The Federal Duck Stamp is, without doubt, one of the most effective conservation initiatives in the history of the United States, or any nation for that matter. We at the ABA have gone on record as being a strong supporter of birder purchased Duck Stamps to make a statement for habitat conservation.
But if the Duck Stamp has a drawback, it’s in the fact that birder contributions are effectively masked as the US Fish and Wildlife Service doesn’t track purchaser intent. Our money, then, is thrown in the pool with everyone else – including those who are legally required to purchase the stamp – and as such it’s difficult, if not impossible, to really gauge our collective influence and mobilize for our own legitimate interests, which occasionally conflict with those of our sportsman friends.
There are those in the birding community who have longed for a stamp of our own, one which not only finally puts a number on birder engagement in conservation issues but which offers a separate and collaborative stream of funds for research and management of non-game wildlife. Corey Finger, ABA member and blogmeister of 10,000 Birds has drafted a petition currently raking in signatures at whitehouse.gov suggesting just that. If the birding community can attach 25,000 signatures to it, we’ll get an official response from the Obama Administration.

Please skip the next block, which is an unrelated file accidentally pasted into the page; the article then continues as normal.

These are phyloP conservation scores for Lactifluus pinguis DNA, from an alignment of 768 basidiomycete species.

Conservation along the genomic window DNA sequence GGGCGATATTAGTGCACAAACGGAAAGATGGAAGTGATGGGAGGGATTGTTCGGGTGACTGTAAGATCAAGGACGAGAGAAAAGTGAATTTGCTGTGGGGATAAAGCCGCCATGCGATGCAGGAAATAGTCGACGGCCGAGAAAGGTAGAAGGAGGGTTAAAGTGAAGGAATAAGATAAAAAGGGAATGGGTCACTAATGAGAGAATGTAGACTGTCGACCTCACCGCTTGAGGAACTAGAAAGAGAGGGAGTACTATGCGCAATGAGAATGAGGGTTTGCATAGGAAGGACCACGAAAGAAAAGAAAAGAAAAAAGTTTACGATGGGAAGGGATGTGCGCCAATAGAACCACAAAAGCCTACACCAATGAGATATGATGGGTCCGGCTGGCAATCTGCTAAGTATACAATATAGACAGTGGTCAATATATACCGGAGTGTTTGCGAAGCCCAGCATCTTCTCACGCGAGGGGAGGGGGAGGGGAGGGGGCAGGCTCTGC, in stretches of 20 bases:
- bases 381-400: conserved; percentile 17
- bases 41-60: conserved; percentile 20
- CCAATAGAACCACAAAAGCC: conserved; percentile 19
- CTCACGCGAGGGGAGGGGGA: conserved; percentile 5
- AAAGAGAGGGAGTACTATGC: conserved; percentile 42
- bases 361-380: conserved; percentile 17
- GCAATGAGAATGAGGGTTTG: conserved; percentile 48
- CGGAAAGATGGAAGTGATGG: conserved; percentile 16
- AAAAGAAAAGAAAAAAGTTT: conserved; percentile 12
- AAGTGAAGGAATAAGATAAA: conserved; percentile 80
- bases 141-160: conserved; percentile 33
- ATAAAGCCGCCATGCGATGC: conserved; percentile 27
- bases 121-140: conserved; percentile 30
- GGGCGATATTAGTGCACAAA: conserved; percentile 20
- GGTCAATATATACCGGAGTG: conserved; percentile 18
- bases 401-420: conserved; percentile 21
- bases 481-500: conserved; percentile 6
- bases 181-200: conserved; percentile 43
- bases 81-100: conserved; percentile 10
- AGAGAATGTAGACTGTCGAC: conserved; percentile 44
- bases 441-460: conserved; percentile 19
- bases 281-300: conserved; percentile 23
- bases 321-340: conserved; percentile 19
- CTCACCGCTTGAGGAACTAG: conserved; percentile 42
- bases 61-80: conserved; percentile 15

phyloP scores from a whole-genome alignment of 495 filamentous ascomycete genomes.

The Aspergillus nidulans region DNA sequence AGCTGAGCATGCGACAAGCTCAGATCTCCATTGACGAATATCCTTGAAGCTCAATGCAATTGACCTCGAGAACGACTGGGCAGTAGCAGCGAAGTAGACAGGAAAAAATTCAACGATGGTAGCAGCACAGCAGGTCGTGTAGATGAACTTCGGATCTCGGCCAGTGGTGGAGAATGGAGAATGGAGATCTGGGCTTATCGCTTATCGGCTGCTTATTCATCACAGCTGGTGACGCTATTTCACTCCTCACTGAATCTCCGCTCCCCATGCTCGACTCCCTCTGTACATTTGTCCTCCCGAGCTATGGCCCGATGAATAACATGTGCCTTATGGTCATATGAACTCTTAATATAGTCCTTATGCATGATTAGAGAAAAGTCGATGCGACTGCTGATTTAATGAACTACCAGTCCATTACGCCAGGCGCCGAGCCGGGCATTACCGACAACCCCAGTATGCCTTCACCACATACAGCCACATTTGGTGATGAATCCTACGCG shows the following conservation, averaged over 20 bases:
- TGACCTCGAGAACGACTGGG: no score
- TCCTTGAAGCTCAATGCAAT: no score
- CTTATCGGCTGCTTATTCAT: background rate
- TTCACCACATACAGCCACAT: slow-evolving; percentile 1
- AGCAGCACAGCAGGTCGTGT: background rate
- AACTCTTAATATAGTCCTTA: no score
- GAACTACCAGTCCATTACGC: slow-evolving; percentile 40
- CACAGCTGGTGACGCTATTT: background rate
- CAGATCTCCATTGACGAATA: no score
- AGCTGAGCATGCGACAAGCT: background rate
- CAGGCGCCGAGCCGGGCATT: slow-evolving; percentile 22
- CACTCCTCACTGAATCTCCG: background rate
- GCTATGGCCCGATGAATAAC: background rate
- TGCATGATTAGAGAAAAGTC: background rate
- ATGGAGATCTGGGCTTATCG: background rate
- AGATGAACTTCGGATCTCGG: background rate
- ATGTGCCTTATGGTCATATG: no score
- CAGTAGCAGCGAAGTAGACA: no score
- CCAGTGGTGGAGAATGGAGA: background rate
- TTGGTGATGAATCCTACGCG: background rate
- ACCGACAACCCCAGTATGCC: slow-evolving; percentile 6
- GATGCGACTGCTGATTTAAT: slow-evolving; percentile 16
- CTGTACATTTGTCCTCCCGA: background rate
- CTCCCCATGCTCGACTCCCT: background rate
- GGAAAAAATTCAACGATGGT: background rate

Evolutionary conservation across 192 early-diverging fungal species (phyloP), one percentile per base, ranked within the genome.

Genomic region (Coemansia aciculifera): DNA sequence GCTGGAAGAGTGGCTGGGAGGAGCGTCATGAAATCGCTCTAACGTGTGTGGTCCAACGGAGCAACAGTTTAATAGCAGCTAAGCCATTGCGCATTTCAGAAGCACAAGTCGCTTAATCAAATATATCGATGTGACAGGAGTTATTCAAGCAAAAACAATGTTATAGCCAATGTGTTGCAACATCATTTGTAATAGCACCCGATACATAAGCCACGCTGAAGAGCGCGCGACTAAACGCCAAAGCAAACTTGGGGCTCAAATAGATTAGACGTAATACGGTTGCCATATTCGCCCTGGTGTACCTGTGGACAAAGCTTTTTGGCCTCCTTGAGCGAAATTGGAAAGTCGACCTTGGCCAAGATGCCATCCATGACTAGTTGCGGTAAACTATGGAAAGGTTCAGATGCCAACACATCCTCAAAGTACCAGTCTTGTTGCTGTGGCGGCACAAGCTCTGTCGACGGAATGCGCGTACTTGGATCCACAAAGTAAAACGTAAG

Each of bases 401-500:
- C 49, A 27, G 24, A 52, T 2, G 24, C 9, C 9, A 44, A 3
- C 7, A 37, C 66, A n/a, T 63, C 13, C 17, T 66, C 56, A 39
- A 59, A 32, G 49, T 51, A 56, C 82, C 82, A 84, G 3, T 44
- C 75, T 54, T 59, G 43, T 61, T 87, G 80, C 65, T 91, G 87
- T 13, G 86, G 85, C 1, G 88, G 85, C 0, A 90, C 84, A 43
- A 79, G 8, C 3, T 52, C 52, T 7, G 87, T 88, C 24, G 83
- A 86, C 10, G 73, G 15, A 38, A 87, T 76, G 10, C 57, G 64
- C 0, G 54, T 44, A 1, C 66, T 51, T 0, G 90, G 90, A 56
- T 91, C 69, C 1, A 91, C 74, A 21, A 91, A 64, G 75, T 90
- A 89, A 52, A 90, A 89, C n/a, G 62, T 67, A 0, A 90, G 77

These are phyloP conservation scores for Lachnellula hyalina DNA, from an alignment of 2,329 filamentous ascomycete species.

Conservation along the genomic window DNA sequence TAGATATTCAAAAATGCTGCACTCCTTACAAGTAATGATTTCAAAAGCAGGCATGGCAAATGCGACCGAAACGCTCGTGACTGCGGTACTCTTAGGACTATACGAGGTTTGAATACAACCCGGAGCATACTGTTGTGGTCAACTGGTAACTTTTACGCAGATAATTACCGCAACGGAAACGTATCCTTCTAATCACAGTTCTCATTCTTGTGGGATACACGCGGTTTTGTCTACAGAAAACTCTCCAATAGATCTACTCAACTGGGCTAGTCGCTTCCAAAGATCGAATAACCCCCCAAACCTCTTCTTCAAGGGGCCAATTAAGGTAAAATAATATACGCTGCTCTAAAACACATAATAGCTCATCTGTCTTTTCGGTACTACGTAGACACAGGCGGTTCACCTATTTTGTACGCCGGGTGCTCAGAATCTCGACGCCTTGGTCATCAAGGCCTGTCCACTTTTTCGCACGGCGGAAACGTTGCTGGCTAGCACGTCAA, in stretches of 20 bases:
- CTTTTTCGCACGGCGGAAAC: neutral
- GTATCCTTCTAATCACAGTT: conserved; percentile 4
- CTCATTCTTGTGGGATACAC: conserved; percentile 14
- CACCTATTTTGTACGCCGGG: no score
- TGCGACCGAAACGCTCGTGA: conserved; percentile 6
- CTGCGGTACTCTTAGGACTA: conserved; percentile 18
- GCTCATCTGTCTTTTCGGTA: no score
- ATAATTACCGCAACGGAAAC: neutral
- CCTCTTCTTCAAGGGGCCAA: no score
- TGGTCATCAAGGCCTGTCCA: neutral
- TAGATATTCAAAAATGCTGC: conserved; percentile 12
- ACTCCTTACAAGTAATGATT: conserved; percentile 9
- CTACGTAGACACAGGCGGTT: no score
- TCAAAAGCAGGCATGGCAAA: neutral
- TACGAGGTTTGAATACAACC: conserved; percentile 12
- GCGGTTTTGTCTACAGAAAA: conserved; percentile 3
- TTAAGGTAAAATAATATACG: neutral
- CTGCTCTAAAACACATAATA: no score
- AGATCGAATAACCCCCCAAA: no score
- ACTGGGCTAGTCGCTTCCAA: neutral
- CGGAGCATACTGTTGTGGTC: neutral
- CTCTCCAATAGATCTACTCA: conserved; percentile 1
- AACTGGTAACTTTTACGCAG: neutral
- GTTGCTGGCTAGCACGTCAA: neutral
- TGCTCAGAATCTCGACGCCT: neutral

It’s important to note two things here.
First, this is in no way intended to be a replacement for, or competition with, the Duck Stamp program. The ABA fully supports the federal Duck Stamp and will continue to encourage birders to contribute to this incredible long-standing and productive initiative that has effectively built the National Wildlife Refuge system that so many of us enjoy.
Second, this is admittedly a non-binding petition intended as a show of support for birder-initiated conservation programs. Yes, a reponse from the Obama Administration would be nice if for no other reason than it shows that we birders can be a force for conservation and bird-welfare interests, but more than that, birders should sign this because we want to show that we are an interest group to which policy makers should be listening. It can’t hurt to have as many ways as possible to make that plain.
So please consider signing the petition. Many of us at the ABA have done so and we fully support the action taken here.
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